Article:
Estate of James D. Redd, M.D. v. Love et al
MEMORANDUM DECISION AND ORDERgranting 93 Motion for Summary Judgment. The Clerk of Court is directed to close the case. Signed by Judge Robert J. Shelby on 12/11/2015. (jds)
IN THE UNITED STATES DISTRICT COURT FOR THE DISTRICT OF UTAH
ESTATE OF JAMES D. REDD, M.D.,
MEMORANDUM DECISION AND
Case No. 2:11-cv-00478-RJS
Judge Robert J. Shelby
This case arises out of Dr. James D. Redd’s tragic suicide the day after federal agents
arrested him and his wife for trafficking in stolen Native American artifacts, theft of government
property, and theft of tribal property. Dr. Redd’s Estate brought this Bivens action against Bureau
of Land Management Agent Daniel Love. The Estate claims Agent Love violated Dr. Redd’s
Fourth Amendment right to be free from the use of excessive force when Agent Love sent over
fifty-three federal agents, many of whom were heavily armed and wearing bulletproof vests, to
raid and search Dr. Redd’s home.
Agent Love moves for summary judgment, arguing qualified immunity shields him from
the Estate’s claim. After careful consideration, the court grants Agent Love’s motion.
Because this matter is before the court on a motion for summary judgment, the court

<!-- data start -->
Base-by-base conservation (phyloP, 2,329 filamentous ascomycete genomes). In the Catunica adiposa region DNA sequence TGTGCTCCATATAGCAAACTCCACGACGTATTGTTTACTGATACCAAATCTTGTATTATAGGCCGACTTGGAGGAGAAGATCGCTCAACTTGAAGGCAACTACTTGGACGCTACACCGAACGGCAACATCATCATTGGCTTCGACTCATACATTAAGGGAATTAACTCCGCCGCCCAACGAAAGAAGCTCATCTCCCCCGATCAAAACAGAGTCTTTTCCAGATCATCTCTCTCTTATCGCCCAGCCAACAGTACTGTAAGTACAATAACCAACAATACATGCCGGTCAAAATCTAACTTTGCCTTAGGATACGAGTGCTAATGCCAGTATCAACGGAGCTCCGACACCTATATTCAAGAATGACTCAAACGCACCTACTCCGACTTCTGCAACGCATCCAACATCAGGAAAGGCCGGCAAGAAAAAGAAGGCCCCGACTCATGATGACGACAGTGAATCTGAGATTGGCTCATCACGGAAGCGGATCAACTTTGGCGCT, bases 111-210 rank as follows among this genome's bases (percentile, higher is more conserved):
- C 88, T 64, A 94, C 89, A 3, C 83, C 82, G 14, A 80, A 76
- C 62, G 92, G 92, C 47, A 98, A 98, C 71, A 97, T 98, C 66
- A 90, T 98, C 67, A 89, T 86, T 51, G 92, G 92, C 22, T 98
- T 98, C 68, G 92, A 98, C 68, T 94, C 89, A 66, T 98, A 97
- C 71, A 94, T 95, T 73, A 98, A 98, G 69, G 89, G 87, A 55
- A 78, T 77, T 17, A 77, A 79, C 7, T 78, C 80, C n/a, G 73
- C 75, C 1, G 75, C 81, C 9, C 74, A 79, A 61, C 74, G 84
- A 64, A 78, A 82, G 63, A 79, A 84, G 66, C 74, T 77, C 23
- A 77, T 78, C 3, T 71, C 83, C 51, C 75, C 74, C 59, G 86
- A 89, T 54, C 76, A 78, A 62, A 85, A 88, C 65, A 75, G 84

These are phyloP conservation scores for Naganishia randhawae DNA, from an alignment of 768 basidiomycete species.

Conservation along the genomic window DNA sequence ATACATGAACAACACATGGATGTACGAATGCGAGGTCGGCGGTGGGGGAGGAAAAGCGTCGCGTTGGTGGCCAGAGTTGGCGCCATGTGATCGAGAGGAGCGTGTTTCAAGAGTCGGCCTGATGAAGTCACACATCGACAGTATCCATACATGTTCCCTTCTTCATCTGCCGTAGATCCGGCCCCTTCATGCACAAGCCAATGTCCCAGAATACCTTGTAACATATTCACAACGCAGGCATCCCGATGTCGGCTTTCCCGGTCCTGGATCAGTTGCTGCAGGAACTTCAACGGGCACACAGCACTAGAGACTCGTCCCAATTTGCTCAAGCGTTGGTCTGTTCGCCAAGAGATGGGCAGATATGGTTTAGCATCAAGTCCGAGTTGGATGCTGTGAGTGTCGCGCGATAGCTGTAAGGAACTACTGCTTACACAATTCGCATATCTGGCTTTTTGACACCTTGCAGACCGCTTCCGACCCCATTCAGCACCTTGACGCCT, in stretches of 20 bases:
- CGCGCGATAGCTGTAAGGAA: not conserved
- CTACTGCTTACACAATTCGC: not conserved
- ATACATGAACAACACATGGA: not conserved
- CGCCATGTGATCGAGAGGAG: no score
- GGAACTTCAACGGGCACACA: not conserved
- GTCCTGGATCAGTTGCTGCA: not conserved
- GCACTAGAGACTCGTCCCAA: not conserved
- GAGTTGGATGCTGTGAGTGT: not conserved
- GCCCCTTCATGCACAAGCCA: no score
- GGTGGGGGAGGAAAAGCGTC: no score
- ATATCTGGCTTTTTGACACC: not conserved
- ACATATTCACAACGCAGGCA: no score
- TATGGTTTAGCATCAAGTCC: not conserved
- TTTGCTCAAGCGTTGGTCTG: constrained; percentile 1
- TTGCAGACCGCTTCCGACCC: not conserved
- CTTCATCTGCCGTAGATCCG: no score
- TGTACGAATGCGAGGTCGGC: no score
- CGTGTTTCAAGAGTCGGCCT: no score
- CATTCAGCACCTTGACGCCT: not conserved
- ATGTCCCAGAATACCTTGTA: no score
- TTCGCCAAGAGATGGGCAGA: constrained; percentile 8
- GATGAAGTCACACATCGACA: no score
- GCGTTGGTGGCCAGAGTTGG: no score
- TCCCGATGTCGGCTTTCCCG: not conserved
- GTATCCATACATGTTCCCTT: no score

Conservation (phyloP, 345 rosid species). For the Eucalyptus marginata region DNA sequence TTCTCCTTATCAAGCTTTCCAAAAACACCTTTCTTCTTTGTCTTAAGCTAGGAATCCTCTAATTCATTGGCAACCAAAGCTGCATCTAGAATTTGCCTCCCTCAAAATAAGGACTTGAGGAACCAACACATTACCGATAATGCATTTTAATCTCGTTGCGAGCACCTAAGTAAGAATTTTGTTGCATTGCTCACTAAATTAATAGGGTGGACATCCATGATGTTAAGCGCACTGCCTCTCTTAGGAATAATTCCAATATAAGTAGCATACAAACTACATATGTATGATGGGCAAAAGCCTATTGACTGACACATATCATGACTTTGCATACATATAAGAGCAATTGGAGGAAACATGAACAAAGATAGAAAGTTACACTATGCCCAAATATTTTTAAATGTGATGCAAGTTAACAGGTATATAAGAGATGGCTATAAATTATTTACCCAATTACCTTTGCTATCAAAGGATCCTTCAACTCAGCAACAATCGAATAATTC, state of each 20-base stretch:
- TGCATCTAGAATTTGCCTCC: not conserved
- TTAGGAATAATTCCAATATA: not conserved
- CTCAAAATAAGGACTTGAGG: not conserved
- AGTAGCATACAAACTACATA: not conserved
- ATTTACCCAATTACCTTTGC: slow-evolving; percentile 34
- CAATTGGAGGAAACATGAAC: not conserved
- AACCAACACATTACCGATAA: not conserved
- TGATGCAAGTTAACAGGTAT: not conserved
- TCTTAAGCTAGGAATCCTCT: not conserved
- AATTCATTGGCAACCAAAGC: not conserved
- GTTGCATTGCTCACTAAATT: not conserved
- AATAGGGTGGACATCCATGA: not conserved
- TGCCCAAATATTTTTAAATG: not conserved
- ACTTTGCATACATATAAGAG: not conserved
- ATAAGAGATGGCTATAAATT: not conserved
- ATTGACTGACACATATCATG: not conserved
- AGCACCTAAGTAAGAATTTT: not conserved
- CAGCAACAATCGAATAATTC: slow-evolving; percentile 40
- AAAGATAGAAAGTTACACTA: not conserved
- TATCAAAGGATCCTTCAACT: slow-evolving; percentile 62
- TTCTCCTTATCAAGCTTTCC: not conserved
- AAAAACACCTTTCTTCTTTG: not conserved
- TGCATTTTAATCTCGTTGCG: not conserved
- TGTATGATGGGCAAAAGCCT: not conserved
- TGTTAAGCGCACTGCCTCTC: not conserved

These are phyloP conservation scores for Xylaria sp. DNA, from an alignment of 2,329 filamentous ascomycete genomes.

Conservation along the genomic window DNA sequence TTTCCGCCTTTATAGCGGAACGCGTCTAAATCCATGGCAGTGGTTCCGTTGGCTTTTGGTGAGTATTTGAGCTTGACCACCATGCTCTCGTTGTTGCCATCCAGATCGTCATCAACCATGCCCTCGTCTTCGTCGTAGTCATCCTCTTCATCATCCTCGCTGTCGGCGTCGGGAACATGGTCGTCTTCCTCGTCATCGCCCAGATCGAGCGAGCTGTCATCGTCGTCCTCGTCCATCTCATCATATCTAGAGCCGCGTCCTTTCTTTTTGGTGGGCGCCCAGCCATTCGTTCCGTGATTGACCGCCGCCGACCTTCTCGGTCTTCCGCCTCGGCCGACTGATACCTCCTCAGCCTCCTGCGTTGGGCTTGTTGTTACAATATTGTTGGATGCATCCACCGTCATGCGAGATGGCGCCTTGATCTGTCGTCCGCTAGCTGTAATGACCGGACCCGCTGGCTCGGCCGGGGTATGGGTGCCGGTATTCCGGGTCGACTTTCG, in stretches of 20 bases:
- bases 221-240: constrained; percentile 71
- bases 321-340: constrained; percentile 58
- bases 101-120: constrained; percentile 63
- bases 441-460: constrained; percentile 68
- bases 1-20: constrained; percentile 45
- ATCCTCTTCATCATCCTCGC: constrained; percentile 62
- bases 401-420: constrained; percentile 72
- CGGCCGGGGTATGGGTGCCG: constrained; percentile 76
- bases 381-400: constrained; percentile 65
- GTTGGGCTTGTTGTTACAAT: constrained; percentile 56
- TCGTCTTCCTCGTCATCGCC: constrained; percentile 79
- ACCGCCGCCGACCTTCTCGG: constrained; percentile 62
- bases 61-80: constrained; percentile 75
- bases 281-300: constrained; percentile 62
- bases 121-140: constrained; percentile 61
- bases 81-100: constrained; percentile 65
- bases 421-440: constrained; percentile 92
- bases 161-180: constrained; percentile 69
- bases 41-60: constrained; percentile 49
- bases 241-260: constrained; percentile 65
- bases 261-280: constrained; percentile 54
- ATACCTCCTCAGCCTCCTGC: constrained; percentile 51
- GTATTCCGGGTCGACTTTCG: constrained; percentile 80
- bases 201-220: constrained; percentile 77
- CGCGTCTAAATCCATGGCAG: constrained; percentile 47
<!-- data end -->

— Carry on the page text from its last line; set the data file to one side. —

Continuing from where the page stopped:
views the evidence and draws reasonable inferences in the light most favorable to Dr. Redd’s
Estate as the nonmoving party to the extent supported by the record.1
See Scott v. Harris, 550 U.S. 372, 378, 381 n.8 (2007) (stating that when a defendant moves for summary
judgment on qualified immunity grounds and the parties offer different versions of the facts, “courts are required to
In October 2006, FBI and BLM began Operation Cerberus, a joint investigation into the
illegal trafficking of Native American artifacts in Southern Utah and the Four Corners Region. 2
Agent Love joined Operation Cerberus in December 2006. He became the lead BLM case agent
for the operation by June 2009.
As a result of numerous undercover purchases throughout the Four Corners Region, FBI
and BLM obtained several warrants to search and arrest suspected artifact traffickers in Southern
Utah. A few of those search and arrest warrants were for Dr. Redd, his wife, and their home in
Blanding, Utah. FBI and BLM decided to simultaneously execute the search and arrest warrants
for Dr. Redd’s home and eleven other locations in Blanding on the morning of June 10, 2009.
The agencies decided to execute the warrants simultaneously because in the past, when search
warrants had been served in Southern Utah, “valuable evidence was lost because subjects
received advanced warning of impending search warrants.”3
FBI and BLM shared many responsibilities in executing Operation Cerberus, but by April